The paper also carried a letter from national women’s rights campaigner Edith Picton Turbevill (pictured) on behalf of women war workers. Sir – May I beg the courtesy of your columns to make known the offers now being made by the Women’s War Time Fund of the YWCA to provide school girls of the Empire with the opportunity of paying their tribute to those thousands of women and girls who, by making munitions, are helping the nation in its hour of sorest need. School girls are notoriously patriotic but the opportunities whereby they can express their patriotism are inevitably few and far between. This present appeal provides that opportunity which has hitherto been lacking and as it has both patriotic and educational value it should not be difficult to obtain the hearty co-operation of both school mistresses and their pupils, past and present, without which the tribute it is hoped to offer to our devoted women war workers cannot take that national and comprehensive character which is so desirable. The methods by which the tribute will be raised are so novel, interesting and instructive that I am sure they need only to be explained in order to receive enthusiastic support. I invite, therefore, all school mistresses and ‘old girls’ willing to do a little for the comfort and welfare of our women war workers to communicate with me without delay. A postcard addressed to The Schoolgirls of the Empire War Tribute, 14 George Street, Hanover Street, London, W, and simply bearing the full name and address of the sender, will bring full details of the appeal, when it will be for each recipient to decide whether or not she can see her way clear to assist us in our efforts in the cause of these noble women workers.
Schoolgirls invited to take part in scheme to boost women war workers
Appeals have been made to the employees at the workshops in Shipley for the Local Fund for the assistance of the dependants of soldiers and sailors, and also of men who have been discharged and it is expected that in another week or so, organised collections will be made. Insufficient The allowances from the Government are admittedly insufficient under the present circumstances for the maintenance of a great number of these people and the only hope they have of getting sufficient lies in the local fund. Both employers and employees in this as in other industrial districts are doing exceedingly well and out of their abundance they ought to do something for those who are sacrificing so much for King and country.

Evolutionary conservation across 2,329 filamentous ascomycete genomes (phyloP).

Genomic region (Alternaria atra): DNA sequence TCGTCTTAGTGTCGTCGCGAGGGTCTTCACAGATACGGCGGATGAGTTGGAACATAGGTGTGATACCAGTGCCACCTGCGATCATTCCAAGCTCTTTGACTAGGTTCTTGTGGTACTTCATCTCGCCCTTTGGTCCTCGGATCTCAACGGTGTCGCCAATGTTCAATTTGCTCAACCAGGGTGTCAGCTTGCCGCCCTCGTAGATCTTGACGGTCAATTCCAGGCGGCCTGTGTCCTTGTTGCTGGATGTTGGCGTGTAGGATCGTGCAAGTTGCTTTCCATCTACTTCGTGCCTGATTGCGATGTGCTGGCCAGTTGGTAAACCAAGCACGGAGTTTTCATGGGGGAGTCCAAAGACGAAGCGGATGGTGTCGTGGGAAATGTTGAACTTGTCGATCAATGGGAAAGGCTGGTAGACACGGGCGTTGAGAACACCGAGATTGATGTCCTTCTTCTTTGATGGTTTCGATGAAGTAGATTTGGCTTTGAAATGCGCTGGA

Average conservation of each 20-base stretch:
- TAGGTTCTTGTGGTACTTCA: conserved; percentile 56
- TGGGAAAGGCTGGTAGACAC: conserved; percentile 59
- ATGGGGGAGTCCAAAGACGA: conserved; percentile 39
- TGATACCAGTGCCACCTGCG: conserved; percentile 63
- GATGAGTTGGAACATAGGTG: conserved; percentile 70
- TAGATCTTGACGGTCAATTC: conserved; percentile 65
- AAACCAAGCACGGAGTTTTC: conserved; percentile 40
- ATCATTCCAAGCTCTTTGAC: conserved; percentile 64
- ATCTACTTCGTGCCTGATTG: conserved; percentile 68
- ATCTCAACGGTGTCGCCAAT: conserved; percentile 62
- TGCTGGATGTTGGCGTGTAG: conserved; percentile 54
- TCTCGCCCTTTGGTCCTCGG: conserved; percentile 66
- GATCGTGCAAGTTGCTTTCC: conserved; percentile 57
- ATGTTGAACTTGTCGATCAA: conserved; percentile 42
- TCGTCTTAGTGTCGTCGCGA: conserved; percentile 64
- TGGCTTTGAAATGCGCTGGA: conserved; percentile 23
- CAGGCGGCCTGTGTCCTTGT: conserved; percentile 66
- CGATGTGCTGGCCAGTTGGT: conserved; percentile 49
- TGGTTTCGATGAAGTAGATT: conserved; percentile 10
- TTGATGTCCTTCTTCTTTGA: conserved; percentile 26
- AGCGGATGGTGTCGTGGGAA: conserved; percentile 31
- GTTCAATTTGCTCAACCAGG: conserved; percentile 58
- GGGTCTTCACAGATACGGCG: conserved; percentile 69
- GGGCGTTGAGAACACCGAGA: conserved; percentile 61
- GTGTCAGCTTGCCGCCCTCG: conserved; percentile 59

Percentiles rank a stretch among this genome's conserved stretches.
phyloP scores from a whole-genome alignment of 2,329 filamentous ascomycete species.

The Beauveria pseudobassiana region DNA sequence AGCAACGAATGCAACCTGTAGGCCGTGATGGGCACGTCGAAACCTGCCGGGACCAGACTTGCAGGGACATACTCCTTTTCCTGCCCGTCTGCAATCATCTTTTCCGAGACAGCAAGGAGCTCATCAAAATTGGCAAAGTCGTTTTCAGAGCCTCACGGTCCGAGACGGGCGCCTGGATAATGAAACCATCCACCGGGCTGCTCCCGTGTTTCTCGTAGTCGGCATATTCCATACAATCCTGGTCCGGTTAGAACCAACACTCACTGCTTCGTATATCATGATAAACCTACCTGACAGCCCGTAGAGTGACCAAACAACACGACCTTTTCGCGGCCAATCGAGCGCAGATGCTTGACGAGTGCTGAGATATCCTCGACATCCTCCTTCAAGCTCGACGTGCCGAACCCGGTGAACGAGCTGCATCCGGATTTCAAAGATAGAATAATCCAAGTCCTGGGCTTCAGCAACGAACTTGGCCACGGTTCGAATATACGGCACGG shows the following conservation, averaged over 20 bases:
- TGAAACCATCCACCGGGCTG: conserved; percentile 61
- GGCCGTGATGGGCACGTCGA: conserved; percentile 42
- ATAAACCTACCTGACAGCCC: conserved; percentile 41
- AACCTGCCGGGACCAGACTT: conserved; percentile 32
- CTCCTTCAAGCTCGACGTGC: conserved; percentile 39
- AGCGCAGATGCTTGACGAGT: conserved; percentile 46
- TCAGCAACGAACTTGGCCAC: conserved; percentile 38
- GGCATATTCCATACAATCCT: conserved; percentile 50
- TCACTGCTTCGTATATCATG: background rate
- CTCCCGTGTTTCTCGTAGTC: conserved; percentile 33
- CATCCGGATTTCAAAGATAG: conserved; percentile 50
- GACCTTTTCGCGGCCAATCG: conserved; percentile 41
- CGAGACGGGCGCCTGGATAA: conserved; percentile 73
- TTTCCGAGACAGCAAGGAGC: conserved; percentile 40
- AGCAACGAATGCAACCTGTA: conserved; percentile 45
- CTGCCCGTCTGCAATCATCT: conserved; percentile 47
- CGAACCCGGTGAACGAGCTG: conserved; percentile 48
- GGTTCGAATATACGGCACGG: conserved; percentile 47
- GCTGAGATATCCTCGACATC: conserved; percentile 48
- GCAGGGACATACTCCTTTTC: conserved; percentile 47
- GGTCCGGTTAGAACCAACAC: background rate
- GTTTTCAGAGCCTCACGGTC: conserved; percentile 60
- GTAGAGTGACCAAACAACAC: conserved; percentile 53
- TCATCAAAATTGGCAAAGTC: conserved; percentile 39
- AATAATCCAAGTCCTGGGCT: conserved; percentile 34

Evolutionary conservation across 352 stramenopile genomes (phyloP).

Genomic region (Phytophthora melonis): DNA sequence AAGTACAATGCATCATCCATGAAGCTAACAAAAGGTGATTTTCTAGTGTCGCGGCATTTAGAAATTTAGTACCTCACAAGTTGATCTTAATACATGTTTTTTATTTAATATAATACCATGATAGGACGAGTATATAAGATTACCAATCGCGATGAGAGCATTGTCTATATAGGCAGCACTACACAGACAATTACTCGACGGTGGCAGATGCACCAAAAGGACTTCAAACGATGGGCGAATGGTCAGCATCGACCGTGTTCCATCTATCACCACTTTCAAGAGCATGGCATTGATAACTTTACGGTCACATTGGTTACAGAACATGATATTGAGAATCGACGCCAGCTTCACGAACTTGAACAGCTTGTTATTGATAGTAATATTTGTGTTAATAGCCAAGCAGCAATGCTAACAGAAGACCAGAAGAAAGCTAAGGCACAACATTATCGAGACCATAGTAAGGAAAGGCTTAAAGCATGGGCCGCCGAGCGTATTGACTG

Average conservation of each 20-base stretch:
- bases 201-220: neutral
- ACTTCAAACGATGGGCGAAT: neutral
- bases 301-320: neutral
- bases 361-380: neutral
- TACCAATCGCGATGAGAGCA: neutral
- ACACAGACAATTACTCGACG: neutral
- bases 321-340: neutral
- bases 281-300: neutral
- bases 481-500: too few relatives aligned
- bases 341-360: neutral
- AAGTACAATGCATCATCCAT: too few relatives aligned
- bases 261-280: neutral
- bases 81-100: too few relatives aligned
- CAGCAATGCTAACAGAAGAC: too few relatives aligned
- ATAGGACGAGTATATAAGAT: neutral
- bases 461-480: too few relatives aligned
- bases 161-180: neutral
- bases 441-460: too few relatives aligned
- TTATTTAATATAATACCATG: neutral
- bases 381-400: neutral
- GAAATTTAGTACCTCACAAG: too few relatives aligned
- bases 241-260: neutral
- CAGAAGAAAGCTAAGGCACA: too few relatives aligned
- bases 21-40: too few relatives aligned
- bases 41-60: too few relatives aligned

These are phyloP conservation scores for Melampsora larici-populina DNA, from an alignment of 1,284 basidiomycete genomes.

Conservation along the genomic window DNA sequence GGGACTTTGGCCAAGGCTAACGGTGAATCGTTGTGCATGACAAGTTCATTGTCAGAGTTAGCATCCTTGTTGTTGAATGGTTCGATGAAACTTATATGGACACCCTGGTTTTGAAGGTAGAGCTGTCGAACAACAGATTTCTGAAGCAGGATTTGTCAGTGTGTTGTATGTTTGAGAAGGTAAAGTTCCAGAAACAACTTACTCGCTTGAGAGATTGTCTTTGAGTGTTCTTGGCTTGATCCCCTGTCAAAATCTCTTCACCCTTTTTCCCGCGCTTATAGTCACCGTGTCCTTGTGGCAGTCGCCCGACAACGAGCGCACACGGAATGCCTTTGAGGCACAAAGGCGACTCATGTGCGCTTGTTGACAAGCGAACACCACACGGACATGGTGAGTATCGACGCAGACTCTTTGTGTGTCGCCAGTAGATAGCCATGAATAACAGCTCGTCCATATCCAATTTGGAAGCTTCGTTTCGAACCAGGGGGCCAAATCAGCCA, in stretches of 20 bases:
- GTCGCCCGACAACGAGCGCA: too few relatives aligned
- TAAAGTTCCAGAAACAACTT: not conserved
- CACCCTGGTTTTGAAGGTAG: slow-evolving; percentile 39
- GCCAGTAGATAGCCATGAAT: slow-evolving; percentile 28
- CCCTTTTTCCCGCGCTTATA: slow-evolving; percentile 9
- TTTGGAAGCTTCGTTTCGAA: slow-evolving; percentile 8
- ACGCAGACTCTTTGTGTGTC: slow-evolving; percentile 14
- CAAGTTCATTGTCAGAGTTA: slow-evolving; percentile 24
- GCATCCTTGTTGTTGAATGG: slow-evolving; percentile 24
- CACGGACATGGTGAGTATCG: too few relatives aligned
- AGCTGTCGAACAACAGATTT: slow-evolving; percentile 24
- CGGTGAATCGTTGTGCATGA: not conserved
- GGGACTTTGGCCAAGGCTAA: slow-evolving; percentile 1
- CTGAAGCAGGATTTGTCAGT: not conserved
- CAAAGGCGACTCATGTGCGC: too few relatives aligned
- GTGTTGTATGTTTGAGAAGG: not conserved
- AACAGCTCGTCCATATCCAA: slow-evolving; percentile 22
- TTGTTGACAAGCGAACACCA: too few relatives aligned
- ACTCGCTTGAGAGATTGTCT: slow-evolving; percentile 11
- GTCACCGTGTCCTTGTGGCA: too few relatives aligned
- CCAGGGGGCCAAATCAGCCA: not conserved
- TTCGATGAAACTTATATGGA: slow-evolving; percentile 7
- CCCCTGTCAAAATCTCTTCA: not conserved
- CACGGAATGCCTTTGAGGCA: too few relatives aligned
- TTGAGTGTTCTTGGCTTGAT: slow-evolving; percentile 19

Workers need to share abundance with those who answered the call
Anxious time for family
Pte James Briggs (above), Duke of Wellington’s Regt, whose parents reside at 23 Butt Lane, Idle, is reported missing from October 12th. Pte Briggs is 19 years of age and after serving at the Dardanelles, was invalided home, afterwards being drafted out to France. Naturally Mrs Briggs is anxious about the welfare of her son and would welcome any news concerning him.
L Cpl Harry Burton, King’s Own Scottish Borderers, only son of Mrs Burton, Hollins Terrace, Shipley, has been wounded for the third time. He is now in hospital in Glasgow suffering from a compound fracture of the left arm.
Wounded for third time
Windhill chaplain back to work after trench fever
The Rev R Whincup (above) has had trench fever but his numerous friends will be pleased to hear that after being in hospital about a fortnight, he is now much better and has been able to resume his duties. In a letter to his Windhill parishioners, the rev gentleman says: “The chief difficult in this complaint is the temperature which runs up and down in amazing fashion. “Many people at the front suffer from it and its exact origin seems to rather baffle the skill of even the most brilliant medical officers we have out here. “In some cases it can be thrown off in a short time but in others it takes weeks and weeks.”
Pte Charlie Nutter (right), son of Mrs Nutter of 7 Manor Croft, Baildon, has been killed in action.. He went out to Canada about twelve years ago and joined the Canadians out there about 18 months ago. This is the second son of Mrs Nutter who has been killed. Both Charlie and Joseph were well-known Baildon lads and resided in Green Lane all their life up to going to Canada.
Family’s second loss
On Saturday morning Mr Wilfred Howcroft, manager of the mending department at Tunwell Mills, was presented with an air pillow, cooking pan and safety razor, which had been subscribed for by the workers associated with him. Mrs Schofield, pastor, handed over the gifts and expressed the good wishes of the department for the best of luck and a safe and speedy return. Mr Howcroft commences military duties on Saturday. He has rendered valuable service for over three years as assistant secretary at the Congregational Sunday School and for eight years has been assistant librarian at the Eccleshill Branch Free Library.
Gifts for manager as   he sets off to serve